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  1. Anthony E. Ades & Mark J. Steedman (1982). On the Order of Words. Linguistics and Philosophy 4 (4):517 - 558.
    There is no doubt that the model presented here is incomplete. Many important categories, particularly negation and the adverbials, have been entirely ignored, and the treatment of Tense and the affixes is certainly inadequate. It also remains to be seen how the many constructions that have been ignored here are to be accommodated within the framework that has been outlined. However, the fact that a standard categorial lexicon, plus the four rule schemata, seems to come close to exhaustively specifying the (...)
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  2. A. Manteca Alonso-Cortés (1992). La teoría de la reacción y el ligamento en N. Chomsky. Theoria 7 (1/2/3):913-926.
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  3. Kenneth Antley (1974). McCawley's Theory of Selectional Restriction. Foundations of Language 11 (2):257-272.
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  4. Mark C. Baker (2009). Language Universals: Abstract but Not Mythological. Behavioral and Brain Sciences 32 (5):448-449.
    I present the so-called Verb-Object Constraint as a serious proposal for a true linguistic universal. It provides an example of the kind of abstraction in linguistic analysis that seems warranted, of how different languages can confirm such a universal in different ways, and why approaches that avoid all abstractness miss important linguistic generalizations.
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  5. Chris Barker (2005). Remark on Jacobson 1999: Crossover as a Local Constraint. [REVIEW] Linguistics and Philosophy 28 (4):447 - 472.
  6. Chris Barker & Geoffrey K. Pullum (1990). A Theory of Command Relations. Linguistics and Philosophy 13 (1):1 - 34.
  7. Laurie Bauer & Winifred Boagey (1977). The Grammar of Case: Towards a Localistic Theory. [REVIEW] Linguistics and Philosophy 1 (1):119-152.
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  8. Adriana Belletti & Guglielmo Cinque (2004). Structures and Beyond. Monograph Collection (Matt - Pseudo).
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  9. Thomas G. Bever, Jerrold J. Katz & D. Terence Langendoen (1977). An Integrated Theory of Linguistic Ability. Crítica: Revista Hispanoamericana de Filosofía 9 (26):123-127.
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  10. Rajesh Bhatt (2002). Danny Fox, Economy and Semantic Interpretation, Linguistic Inquiry Monographs 35. MIT Press. Linguistics and Philosophy 25 (2):233-259.
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  11. James P. Blevins (1995). Syncretism and Paradigmatic Opposition. Linguistics and Philosophy 18 (2):113 - 152.
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  12. Jonathan David Bobaljik, Re: CycLin and the Role of PF in Object Shift.
    This volume’s two target articles explore novel approaches to word order alternations, especially Scandinavian Object Shift. They share the common perspective that aspects of linear order long considered the exclusive purview of syntax may be better understood if the burden of explanation is split between phonological and syntactic modules. The two articles differ substantially, however, in how this general hunch plays out, in particular in the amount of the explanation that is attributed to extra-syntactic factors. Fox and Pesetsky’s “Cyclic Linearization” (...)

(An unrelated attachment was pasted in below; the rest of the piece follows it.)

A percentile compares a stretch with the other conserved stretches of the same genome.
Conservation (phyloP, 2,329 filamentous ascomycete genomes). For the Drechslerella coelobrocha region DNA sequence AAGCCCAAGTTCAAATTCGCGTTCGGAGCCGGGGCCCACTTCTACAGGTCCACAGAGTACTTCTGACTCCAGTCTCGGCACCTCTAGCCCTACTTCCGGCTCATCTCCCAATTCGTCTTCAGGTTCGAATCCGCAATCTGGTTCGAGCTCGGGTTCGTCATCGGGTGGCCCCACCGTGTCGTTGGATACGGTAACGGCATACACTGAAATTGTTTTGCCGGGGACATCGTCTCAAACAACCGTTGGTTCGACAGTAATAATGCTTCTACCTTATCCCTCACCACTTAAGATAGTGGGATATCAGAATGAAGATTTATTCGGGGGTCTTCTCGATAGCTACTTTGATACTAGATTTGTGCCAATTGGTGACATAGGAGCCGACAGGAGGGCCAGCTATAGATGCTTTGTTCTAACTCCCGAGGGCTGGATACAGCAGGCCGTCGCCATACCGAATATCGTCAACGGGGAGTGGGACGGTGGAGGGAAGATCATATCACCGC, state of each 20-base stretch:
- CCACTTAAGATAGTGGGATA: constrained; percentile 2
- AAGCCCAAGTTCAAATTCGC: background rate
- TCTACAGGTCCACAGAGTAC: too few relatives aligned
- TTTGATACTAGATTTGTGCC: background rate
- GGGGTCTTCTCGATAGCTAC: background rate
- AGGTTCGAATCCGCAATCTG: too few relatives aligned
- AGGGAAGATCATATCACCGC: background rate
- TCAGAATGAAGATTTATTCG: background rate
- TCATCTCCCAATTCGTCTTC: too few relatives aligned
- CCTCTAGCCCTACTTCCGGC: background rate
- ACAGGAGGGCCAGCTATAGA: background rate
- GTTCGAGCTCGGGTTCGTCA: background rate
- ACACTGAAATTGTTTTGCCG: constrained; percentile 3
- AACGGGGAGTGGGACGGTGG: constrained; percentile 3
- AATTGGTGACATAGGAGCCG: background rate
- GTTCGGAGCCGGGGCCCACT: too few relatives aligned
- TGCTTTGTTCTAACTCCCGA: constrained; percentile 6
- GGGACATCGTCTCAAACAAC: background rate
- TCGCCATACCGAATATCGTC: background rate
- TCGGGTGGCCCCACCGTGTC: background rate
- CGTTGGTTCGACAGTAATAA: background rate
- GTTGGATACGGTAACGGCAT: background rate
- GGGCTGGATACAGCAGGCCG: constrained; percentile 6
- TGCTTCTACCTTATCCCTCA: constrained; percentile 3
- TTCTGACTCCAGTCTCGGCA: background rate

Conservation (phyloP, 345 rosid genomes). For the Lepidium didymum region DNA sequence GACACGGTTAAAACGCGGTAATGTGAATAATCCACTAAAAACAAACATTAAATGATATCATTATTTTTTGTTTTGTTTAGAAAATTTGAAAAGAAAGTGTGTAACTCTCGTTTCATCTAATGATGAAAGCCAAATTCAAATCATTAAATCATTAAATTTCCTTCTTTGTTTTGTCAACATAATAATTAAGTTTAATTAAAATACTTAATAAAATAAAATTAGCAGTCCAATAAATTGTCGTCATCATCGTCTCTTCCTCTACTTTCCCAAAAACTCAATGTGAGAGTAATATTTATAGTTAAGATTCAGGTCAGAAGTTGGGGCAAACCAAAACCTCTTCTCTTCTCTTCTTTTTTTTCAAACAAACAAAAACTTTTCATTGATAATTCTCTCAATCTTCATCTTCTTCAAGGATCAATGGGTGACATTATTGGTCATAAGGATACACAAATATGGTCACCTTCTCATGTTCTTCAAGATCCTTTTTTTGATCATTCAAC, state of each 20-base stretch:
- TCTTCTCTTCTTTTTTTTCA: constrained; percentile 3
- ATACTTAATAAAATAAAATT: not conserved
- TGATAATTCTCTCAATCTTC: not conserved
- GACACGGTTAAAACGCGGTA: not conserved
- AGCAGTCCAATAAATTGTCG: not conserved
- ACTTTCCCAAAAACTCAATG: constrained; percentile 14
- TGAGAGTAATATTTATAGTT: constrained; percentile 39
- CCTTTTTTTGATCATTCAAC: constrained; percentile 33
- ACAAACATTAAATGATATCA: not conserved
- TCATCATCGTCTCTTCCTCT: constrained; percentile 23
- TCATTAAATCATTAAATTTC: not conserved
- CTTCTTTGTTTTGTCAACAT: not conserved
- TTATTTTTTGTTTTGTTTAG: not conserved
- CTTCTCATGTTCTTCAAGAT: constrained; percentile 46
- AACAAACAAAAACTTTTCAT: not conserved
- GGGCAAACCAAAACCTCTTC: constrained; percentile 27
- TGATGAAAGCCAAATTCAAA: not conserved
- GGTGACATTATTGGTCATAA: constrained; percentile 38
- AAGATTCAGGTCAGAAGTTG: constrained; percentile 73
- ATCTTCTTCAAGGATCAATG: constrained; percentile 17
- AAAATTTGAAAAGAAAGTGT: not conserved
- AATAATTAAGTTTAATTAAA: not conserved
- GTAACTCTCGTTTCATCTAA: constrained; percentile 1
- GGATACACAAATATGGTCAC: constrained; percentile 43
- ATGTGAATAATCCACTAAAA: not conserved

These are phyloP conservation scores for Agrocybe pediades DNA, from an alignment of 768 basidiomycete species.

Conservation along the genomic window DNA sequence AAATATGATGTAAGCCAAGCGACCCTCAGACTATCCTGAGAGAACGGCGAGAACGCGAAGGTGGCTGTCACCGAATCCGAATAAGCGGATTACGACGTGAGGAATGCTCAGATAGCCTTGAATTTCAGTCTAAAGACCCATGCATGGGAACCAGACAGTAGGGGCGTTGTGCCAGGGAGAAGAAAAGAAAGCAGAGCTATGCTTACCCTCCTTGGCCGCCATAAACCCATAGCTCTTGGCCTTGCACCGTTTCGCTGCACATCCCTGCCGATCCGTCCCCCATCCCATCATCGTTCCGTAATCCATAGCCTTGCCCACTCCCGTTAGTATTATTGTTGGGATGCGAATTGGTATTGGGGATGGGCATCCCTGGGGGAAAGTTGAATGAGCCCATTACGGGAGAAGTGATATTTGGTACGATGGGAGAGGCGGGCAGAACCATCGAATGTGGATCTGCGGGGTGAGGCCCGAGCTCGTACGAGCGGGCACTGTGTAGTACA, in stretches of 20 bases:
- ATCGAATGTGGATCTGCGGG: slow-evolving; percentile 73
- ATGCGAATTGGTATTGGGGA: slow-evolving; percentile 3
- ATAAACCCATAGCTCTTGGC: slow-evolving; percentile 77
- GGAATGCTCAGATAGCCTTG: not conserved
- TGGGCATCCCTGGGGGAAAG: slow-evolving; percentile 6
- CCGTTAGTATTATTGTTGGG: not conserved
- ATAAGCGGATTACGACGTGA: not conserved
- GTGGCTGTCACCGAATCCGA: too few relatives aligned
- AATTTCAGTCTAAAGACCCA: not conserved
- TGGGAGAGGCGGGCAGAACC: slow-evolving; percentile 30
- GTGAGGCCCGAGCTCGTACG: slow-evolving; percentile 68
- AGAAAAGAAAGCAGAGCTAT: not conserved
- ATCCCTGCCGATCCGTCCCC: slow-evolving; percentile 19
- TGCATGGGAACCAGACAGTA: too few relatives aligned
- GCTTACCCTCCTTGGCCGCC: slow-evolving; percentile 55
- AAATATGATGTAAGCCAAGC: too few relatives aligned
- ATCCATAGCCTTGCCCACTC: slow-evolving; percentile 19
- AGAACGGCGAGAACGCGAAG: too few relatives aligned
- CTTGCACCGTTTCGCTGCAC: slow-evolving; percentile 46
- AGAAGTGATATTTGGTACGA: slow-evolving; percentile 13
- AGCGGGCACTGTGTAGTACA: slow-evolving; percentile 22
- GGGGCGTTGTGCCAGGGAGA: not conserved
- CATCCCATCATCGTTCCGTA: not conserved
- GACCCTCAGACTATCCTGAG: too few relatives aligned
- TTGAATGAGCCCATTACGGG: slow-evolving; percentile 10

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  13. Cedric Boeckx (2008). Bare Syntax. Oxford University Press Uk.
    This important contribution to the Minimalist Program offers a comprehensive theory of locality and new insights into phrase structure and syntactic cartography. It unifies central components of the grammar and increases the symmetry in syntax. Its central hypothesis has broad empirical application and at the same time reinforces the central premise of minimalism that language is an optimal system.Cedric Boeckx focuses on two core components of grammar: phrase structure and locality. He argues that the domains which render syntactic processes local (...)
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  14. Cedric Boeckx (2006). Linguistic Minimalism: Origins, Concepts, Methods, and Aims. Oxford University Press Uk.
    The Minimalist Program for linguistic theory is Noam Chomsky's boldest and most radical version of his naturalistic approach to language. Cedric Boeckz examines its foundations, explains its underlying philosophy, exemplifies its methods, and considers the significance of its empirical results. He explores the roots and antecedents of the Program and shows how its methodologies parallel those of sciences such as physics and biology. He disentangles and clarifies current debates and issues around the nature of minimalist research in linguistics and shows (...)
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  15. Rudolf P. Botha (1972). The Function of the Lexicon in Transformational Generative Grammar. Foundations of Language 8 (2):298-303.
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  16. W. R. Cantrall (1976). Viewpoint, Reflexives, and the Nature of Noun Phrases. Foundations of Language 14 (4):601-604.
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  17. Noam Chomsky (2008). The Essential Chomsky. New Press.
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  18. Noam Chomsky (2001). Beyond "Universal Grammar". Sign Systems Studies 29 (1):367-368.